Rich Meagher, associate professor of political science at Randolph-Macon College, said it would be “hard to predict” the full impact a shutdown would have on Virginia’s elections, but that “a shutdown will still be a damage to Republicans’ brand identity.”
Meagher added that it would be hard for Virginia Democrats to link GOP state candidates who aren’t aligned with Republican hardliners like Rep. Good to a government shutdown.
Rep. Good, a member of the ultra-conservative House Freedom Caucus and one of the last Republican holdouts against McCarthy’s bid to become speaker, said “McCarthy should have kept his commitment” to cut nondefense discretionary funding to pre-covid levels that he made to secure the speaker’s gavel.
Republicans should focus on border security and not back a plan that does not cut spending, Good said, calling for a $64 billion cut in spending and pointing to his concerns about the national debt and deficit.
“I would hope that Republicans in Congress will stand firm in our commitment to cutting our spending, restoring fiscal stability to Washington, fight to secure the border and those sorts of things that will differentiate us from the Democrats in Congress who don’t want to do any of those things,” Good told 8News. “And that would give folks in Virginia a reason to support Republican policies that will enable the governor and General Assembly to also reverse the harm from the policies that the Northam administration along with Democrats in the General Assembly perpetuated on Virginians over the two years before Governor Youngkin was elected and Virginia gave Republicans control of the House.”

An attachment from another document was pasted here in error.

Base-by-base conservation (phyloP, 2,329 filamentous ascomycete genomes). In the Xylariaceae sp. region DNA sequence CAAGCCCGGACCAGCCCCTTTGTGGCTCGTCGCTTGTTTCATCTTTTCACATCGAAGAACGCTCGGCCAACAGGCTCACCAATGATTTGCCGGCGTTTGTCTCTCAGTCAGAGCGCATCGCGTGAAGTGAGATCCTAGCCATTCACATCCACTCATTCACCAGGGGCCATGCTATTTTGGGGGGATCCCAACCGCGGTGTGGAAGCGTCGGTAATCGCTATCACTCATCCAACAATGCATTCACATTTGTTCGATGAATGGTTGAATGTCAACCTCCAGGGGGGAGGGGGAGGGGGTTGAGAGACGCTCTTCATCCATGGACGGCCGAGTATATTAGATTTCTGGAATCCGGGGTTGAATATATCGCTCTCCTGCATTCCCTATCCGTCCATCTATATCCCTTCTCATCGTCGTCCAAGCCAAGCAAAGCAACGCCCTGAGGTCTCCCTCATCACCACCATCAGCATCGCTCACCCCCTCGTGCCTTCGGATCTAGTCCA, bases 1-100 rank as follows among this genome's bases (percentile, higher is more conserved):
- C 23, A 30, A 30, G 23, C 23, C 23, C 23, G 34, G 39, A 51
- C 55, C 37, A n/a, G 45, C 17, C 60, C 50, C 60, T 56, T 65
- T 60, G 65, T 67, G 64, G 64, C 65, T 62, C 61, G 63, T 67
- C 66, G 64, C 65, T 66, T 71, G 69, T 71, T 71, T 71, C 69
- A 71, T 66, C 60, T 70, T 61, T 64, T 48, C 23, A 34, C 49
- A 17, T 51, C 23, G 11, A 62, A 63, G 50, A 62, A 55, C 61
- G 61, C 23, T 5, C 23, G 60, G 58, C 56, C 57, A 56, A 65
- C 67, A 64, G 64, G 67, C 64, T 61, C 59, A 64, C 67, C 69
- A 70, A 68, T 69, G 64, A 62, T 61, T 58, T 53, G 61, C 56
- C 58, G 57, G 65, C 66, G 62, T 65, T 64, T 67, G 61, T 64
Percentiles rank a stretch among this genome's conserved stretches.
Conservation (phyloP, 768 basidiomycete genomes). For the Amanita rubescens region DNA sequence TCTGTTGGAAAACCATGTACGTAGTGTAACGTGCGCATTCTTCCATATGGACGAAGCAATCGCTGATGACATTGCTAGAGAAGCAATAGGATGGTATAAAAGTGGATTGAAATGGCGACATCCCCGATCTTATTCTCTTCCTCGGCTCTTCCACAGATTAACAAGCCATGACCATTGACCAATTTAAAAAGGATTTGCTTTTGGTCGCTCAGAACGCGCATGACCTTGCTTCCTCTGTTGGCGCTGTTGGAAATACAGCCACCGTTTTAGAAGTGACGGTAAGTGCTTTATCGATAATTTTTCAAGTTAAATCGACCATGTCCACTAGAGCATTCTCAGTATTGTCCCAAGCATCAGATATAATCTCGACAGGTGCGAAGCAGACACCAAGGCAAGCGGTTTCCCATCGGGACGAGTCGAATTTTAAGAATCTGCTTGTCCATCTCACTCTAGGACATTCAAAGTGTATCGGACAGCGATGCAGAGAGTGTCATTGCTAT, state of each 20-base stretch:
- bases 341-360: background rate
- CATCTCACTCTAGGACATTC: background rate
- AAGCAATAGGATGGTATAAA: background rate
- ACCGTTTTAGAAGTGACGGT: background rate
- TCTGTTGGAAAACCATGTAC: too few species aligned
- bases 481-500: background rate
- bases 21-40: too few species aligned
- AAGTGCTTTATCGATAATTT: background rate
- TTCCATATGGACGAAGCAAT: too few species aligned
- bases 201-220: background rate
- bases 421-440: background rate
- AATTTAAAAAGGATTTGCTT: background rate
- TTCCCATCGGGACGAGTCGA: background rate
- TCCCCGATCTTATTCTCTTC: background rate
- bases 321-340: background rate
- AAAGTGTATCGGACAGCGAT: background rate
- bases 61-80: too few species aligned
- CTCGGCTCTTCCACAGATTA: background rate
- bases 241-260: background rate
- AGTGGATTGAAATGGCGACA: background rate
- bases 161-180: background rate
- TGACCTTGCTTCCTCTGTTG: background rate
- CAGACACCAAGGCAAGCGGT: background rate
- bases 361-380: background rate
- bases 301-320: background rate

McClellan said she believes the “best-case scenario” would be for the Senate to send the House a clean continuing resolution – a measure the chamber expects to vote on this week – that McCarthy would bring to the House floor for a vote. But with McCarthy announcing his plans to push forward a continuing resolution in the House, that scenario seems unlikely.
When asked what she thinks House Republicans want in a deal to avert a shutdown, McClellan told 8News she doesn’t think the caucus knows.
“They [House Republicans] keep changing the goalpost,” McClellan said. “The speaker and House Republicans negotiated a deal with the White House on what the spending levels would be and less than four months later they’re reneging on that because Speaker McCarthy appears to be held hostage by the extreme MAGA wing of his caucus, which I call the ‘chaos caucus,’ who never seem to be satisfied with anything.”
McClellan also disputed Good’s assertion that people would fault Democrats for a shutdown if Congress can’t reach a deal before the deadline.
“If the government shuts down, it would be laid directly at the feet of Speaker McCarthy and [Florida Republican Rep.] Matt Gaetz and Bob Good,” McClellan told 8News. “I think they are the ones that are holding everything up.”
The U.S. Senate moved its stopgap measure forward, which also includes funding to allow WIC recipients to get their benefits, setting up a final vote on the continuing resolution this week. McCarthy said Tuesday that he expected the House to vote on its own continuing resolution to fund the government on Friday.
Virginia’s Election Day is Nov. 7, when polls will be open from 6 a.m. to 7 p.m., but early voting is open.